Not sure about all the others out there with what I lovingly call “aging eyes,” but toting reading glasses around with you all the time just in case you need to read something is a royal pain in the petooty. Fishing out the case, pulling it open, fumbling with the glasses, getting them open and each earpiece over your ears just to read a quick blurb in a museum, the opening hours of a restaurant, what time the bus leaves, a trail guidebook or a map. Then back they go. And do I want to schlepp one more bulky item along on runs, hikes and other adventures? No, not really. So I instead have a habit of waiting to read maps or guidebooks until I can find a sunny spot – and even then working to tilt the pages or map just right to make out words and trails.

ThinOptics used to read a map

Along came this new thing called ThinOptics reading glasses, just launched in early 2014. I latched onto a pair of readers in a thin case to test and it wasn’t long before I was shouting, “Yabba-dabba do!”

ThinOptics fits in a pocketAs the company says, they are indeed “insanely” thin, tiny and light – about the size of two snack crackers side-by-side, not much thicker than a credit card (about 1/8th of an inch), and only about 0.5 ounces (15 grams).

There are no earpieces to fuddle with, unfold, and try to slip over your ears to get to the all-important seeing part. This is just the front eyeglass section – think of those vintage glasses on a stick from the old days but without the stick. The nosepiece is flexible and springy so you simply find the right place on your nose where the glasses sit well and push them down. The spring between the lenses holds them in place (usually … but more on that later).

You can easily slip the ThinOptics in their case into a pocket of most any kind, in the side pocket or strap pocket of a pack or in the tiniest of purses or bags. The lenses come in two strengths, with a range of .50 on either side: low (1.75) and high (2.50).

Case and glasses go for $24. You can also buy items separately. Cell phone cases (with a slot for the glasses on the back) are available for Android, Samsung and iPhone for $38 with the glasses, though we did not test those. There is also an eyeglass pod you can stick on the back of your own phone case that we also didn’t test.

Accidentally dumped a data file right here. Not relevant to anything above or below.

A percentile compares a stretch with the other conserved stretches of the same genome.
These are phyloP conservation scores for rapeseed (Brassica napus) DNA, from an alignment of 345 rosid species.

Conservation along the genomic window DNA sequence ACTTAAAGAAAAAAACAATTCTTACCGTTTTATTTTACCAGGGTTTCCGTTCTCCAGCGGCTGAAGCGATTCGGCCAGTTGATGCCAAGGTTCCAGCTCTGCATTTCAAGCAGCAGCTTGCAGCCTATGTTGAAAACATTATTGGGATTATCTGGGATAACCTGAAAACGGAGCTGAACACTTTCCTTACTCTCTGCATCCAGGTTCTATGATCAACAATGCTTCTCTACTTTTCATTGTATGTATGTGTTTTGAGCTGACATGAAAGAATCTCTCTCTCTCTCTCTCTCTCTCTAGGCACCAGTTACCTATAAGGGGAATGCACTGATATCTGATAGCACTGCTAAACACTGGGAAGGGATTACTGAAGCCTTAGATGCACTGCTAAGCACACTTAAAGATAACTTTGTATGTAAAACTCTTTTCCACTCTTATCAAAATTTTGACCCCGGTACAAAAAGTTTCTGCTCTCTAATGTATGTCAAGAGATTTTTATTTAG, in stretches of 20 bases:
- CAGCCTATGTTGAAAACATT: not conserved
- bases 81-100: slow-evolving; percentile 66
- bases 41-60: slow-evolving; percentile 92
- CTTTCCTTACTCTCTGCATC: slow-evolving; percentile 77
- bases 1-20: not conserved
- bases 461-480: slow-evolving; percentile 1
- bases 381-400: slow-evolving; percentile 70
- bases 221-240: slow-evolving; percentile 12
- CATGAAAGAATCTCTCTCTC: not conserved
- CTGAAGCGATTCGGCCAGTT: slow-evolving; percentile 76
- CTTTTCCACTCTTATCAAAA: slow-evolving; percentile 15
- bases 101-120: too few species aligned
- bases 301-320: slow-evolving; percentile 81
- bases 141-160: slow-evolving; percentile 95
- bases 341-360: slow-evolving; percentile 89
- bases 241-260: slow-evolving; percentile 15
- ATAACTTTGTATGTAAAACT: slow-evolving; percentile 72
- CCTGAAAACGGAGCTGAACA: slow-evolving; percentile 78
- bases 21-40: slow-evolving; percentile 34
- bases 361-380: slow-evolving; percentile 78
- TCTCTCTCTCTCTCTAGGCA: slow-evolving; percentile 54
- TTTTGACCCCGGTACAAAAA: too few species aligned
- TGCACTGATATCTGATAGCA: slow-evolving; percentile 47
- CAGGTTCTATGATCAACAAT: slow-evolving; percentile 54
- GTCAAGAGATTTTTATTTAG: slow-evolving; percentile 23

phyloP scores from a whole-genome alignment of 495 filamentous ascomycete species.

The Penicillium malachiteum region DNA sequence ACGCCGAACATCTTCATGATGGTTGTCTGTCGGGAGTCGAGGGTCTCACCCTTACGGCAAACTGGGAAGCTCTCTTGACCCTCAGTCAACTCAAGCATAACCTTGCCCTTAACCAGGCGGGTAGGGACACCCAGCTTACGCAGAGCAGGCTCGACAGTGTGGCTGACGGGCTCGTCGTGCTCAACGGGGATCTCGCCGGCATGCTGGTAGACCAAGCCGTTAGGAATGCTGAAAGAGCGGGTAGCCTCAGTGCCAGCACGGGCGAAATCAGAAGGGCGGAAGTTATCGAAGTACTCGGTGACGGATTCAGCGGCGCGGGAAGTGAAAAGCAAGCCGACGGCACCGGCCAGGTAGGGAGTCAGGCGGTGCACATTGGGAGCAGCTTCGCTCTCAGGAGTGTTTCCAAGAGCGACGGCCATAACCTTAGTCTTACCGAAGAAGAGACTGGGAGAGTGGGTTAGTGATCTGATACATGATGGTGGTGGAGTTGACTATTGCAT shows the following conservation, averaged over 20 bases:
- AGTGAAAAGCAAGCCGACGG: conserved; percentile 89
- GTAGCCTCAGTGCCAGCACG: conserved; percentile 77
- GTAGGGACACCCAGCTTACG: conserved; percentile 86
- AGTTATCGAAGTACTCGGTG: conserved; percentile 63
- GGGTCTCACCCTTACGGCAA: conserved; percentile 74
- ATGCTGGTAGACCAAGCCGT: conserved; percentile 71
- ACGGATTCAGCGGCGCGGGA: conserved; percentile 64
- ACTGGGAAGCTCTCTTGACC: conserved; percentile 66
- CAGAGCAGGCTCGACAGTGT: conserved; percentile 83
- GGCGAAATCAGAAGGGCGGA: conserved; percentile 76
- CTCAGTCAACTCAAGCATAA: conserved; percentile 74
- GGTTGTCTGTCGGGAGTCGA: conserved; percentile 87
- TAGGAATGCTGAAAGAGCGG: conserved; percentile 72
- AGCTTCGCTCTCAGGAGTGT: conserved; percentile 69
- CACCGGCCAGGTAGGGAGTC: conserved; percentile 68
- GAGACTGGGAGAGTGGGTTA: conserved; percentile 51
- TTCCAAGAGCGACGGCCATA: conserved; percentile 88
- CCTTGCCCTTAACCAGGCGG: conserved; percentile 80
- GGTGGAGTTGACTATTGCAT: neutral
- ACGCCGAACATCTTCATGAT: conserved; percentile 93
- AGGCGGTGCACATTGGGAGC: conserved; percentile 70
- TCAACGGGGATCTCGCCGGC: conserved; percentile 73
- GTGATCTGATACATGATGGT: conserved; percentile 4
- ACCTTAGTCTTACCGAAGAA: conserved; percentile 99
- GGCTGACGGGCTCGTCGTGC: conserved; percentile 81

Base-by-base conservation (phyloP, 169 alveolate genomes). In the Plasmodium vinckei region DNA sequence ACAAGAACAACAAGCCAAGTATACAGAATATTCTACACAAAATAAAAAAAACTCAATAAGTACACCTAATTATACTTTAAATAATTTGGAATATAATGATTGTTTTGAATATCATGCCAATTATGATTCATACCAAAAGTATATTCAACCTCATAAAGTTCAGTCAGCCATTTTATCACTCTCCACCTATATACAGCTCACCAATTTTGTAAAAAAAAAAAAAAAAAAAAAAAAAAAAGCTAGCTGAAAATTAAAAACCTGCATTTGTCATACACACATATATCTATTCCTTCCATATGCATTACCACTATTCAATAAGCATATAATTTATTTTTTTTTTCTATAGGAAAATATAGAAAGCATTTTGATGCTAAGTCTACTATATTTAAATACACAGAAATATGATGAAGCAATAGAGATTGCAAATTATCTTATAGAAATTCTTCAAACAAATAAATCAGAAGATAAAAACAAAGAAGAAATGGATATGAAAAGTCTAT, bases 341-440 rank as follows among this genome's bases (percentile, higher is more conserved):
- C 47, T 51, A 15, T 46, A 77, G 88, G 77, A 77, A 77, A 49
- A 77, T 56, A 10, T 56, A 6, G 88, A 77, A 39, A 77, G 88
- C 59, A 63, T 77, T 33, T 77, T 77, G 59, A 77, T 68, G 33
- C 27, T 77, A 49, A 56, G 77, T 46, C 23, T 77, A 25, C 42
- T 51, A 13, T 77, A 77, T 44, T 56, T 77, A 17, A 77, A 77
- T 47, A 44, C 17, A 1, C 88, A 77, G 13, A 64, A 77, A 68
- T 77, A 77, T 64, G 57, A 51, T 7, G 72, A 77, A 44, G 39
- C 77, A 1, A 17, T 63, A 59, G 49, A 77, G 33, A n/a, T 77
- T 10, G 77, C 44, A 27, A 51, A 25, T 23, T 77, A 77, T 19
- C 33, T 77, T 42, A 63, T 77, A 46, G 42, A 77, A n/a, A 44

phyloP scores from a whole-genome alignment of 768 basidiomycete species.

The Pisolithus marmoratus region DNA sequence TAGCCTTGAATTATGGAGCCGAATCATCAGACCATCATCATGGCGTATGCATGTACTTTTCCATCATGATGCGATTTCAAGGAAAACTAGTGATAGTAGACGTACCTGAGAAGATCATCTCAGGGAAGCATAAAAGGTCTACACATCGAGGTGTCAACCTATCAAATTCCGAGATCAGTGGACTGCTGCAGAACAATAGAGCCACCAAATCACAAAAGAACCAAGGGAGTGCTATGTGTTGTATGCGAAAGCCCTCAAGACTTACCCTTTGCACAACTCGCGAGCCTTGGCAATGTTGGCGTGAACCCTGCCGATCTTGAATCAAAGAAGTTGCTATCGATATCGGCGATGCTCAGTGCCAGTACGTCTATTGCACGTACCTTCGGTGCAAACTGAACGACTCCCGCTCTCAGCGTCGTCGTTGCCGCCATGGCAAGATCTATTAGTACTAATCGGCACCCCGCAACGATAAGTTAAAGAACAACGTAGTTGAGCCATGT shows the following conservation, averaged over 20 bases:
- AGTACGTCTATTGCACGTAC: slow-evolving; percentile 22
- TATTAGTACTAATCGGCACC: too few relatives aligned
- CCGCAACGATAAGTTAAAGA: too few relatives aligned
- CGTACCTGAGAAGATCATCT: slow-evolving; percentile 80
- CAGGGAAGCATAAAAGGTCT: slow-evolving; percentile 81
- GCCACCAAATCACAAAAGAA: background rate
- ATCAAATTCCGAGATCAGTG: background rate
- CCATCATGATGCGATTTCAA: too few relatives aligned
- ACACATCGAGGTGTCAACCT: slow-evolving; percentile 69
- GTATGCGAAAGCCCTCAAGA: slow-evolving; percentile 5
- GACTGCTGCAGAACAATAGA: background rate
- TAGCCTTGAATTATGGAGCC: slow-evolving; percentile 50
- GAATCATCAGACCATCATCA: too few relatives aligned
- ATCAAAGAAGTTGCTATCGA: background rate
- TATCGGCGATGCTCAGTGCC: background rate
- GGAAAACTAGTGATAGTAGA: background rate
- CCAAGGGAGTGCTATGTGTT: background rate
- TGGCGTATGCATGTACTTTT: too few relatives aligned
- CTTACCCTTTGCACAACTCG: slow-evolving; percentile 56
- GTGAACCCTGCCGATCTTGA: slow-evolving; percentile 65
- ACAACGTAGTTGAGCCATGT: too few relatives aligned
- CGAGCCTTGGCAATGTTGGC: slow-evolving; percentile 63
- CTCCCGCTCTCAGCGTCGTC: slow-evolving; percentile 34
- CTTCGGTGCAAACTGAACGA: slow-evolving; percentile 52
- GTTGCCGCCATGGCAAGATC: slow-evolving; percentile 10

Now about my comment that the spring holds the ThinOptics glasses on your nose … “usually.” Don’t try it when you are really sweaty, either from activity or the heat. The glasses just slither right off the nose faster than a kid flying down a water slide. Sure, you can still hold them so that works for sweaty moments but don’t try it standing on the edge of a cliff or buh-bye glasses.

We did also wonder why the pod has the opening on the long side instead of the short side. If it were on the short side, you could put the readers in the case and the case in your pocket but only have to pull out the glasses when you needed them. Now you have
to retrieve both glasses and case then find a place to put the case. One additional idea would be to add the tiniest little eyelet molded into a corner of the case so you could hang it on a lanyard or secure it in a pack.

All in all: Wonderful, thin, “just-in-case” ThinOptics readers that don’t demand a second thought to take along on any adventure or just around town and are good enough without question to receive our HITT Seal of Approval.

HITT Seal of Approval 2014 ThinOptics

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Therese Iknoian

Traveler at HI Travel Tales
Little did her parents know that a short trip to Europe in high school would launch a lifetime love of travel, languages and cultures. Trained as a news journalist, Therese Iknoian spent a decade as a daily newspaper journalist before launching a freelance writing career specializing in outdoor, fitness and training. All the while trotting the globe, her focus finally turned to travel. Fluent in German, Therese runs a translation business ( working primarily with companies in the outdoor/sports/retail industry. Also a French speaker, she loves to learn a bit of the language wherever she goes -- gdje je kupaonica? Мне нужна помощь! -- often embarrassing herself in the quest for cross-cultural communication and the search for great travel discoveries.
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